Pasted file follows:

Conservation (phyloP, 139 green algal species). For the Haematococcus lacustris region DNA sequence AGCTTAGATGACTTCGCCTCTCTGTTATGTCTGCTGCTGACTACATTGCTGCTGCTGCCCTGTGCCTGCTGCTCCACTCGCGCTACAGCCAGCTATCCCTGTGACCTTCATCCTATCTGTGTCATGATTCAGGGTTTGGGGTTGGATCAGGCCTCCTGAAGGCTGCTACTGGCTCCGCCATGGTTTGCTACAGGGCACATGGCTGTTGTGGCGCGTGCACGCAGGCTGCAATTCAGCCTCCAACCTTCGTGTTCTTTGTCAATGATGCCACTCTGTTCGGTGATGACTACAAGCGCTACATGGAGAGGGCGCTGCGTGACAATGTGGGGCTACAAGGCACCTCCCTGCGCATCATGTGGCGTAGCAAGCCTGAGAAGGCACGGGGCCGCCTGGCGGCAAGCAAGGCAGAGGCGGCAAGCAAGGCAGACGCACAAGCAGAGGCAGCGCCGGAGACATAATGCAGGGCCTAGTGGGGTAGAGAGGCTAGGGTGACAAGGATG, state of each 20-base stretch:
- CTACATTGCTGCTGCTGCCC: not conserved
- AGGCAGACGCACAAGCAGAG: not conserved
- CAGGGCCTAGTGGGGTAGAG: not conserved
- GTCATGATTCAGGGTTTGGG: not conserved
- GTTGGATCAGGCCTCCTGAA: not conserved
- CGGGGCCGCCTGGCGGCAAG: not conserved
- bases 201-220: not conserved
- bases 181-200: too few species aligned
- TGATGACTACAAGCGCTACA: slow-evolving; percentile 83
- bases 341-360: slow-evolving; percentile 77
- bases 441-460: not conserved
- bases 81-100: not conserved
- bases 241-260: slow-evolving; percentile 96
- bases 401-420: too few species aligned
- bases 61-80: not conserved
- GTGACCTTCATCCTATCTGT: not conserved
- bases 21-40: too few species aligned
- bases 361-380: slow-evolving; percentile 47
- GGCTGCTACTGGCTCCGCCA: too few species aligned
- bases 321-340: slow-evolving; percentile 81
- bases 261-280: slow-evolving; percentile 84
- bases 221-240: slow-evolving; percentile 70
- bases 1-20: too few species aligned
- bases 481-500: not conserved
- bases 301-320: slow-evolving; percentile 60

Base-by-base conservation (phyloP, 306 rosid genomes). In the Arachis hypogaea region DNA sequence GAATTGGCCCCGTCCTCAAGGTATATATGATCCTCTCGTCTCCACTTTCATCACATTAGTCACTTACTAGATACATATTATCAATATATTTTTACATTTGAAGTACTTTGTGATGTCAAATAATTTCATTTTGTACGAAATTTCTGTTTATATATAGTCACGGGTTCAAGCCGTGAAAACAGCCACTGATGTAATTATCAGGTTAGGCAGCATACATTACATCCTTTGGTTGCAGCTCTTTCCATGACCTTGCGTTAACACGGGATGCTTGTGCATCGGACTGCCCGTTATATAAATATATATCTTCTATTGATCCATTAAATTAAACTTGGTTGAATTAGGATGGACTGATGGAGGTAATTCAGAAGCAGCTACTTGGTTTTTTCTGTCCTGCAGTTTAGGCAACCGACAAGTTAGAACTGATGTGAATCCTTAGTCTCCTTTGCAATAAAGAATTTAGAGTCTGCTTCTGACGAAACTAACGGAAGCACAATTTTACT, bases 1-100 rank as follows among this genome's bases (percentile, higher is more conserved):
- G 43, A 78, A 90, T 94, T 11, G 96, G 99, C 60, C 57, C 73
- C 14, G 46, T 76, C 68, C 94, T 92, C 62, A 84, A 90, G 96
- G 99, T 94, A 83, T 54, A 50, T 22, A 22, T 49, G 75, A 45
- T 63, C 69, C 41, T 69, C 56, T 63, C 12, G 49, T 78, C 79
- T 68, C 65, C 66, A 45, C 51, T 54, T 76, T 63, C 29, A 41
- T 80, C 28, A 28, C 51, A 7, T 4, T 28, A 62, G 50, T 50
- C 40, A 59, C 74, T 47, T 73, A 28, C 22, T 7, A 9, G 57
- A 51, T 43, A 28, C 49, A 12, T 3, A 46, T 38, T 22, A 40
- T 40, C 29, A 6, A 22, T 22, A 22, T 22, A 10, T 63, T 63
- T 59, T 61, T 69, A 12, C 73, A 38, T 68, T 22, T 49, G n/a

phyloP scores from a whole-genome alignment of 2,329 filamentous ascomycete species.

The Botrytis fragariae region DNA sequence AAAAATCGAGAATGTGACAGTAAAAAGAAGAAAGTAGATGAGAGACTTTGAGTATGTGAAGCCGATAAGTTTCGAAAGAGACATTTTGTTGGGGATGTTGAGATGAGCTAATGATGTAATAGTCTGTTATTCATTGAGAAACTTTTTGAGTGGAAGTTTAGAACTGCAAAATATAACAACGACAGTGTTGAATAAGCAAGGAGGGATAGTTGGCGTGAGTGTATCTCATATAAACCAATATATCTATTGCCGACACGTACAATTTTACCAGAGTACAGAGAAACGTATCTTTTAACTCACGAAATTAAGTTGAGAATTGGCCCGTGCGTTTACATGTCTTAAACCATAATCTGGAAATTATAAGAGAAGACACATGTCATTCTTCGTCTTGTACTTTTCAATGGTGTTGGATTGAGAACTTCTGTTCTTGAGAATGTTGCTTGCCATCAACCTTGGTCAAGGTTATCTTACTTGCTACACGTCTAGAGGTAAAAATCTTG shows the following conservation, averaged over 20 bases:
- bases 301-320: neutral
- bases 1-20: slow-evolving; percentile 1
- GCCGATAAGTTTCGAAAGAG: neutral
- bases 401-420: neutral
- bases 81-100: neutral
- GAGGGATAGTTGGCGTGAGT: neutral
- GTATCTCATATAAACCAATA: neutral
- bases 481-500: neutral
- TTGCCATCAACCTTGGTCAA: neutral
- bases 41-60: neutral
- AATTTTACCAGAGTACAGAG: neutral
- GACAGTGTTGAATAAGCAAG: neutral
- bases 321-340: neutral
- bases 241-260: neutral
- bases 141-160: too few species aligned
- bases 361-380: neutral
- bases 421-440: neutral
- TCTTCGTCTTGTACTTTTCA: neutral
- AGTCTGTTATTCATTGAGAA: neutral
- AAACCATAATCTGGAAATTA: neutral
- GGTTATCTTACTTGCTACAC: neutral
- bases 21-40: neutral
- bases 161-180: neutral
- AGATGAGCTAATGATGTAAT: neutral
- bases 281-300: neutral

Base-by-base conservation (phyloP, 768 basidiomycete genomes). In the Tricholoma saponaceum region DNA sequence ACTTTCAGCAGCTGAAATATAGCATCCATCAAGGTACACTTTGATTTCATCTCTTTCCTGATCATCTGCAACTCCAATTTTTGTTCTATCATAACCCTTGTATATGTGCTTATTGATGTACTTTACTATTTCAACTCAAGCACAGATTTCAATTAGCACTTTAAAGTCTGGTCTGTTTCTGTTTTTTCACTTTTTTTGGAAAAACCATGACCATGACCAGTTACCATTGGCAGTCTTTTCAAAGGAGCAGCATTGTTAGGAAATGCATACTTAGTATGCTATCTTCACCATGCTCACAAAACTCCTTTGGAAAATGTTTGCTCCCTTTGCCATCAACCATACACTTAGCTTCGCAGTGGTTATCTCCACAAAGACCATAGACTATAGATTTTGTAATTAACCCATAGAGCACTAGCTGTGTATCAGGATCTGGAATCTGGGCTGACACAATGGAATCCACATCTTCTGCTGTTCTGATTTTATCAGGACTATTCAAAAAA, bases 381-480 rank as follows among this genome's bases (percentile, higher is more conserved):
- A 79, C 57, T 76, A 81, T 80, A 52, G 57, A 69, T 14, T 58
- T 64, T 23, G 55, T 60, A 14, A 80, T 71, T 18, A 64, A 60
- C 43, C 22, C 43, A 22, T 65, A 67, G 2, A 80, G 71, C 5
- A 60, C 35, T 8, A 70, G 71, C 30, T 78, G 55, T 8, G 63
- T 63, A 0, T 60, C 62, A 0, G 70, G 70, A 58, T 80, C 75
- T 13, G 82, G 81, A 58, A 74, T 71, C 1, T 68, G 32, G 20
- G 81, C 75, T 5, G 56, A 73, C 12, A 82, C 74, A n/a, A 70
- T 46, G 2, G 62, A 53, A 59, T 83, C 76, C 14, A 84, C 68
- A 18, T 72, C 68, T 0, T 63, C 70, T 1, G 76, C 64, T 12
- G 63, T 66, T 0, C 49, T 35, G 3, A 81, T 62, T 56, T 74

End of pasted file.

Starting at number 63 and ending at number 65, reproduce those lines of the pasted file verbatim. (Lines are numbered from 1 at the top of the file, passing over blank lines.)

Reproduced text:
- AGATGAGCTAATGATGTAAT: neutral
- bases 281-300: neutral

Base-by-base conservation (phyloP, 768 basidiomycete genomes). In the Tricholoma saponaceum region DNA sequence ACTTTCAGCAGCTGAAATATAGCATCCATCAAGGTACACTTTGATTTCATCTCTTTCCTGATCATCTGCAACTCCAATTTTTGTTCTATCATAACCCTTGTATATGTGCTTATTGATGTACTTTACTATTTCAACTCAAGCACAGATTTCAATTAGCACTTTAAAGTCTGGTCTGTTTCTGTTTTTTCACTTTTTTTGGAAAAACCATGACCATGACCAGTTACCATTGGCAGTCTTTTCAAAGGAGCAGCATTGTTAGGAAATGCATACTTAGTATGCTATCTTCACCATGCTCACAAAACTCCTTTGGAAAATGTTTGCTCCCTTTGCCATCAACCATACACTTAGCTTCGCAGTGGTTATCTCCACAAAGACCATAGACTATAGATTTTGTAATTAACCCATAGAGCACTAGCTGTGTATCAGGATCTGGAATCTGGGCTGACACAATGGAATCCACATCTTCTGCTGTTCTGATTTTATCAGGACTATTCAAAAAA, bases 381-480 rank as follows among this genome's bases (percentile, higher is more conserved):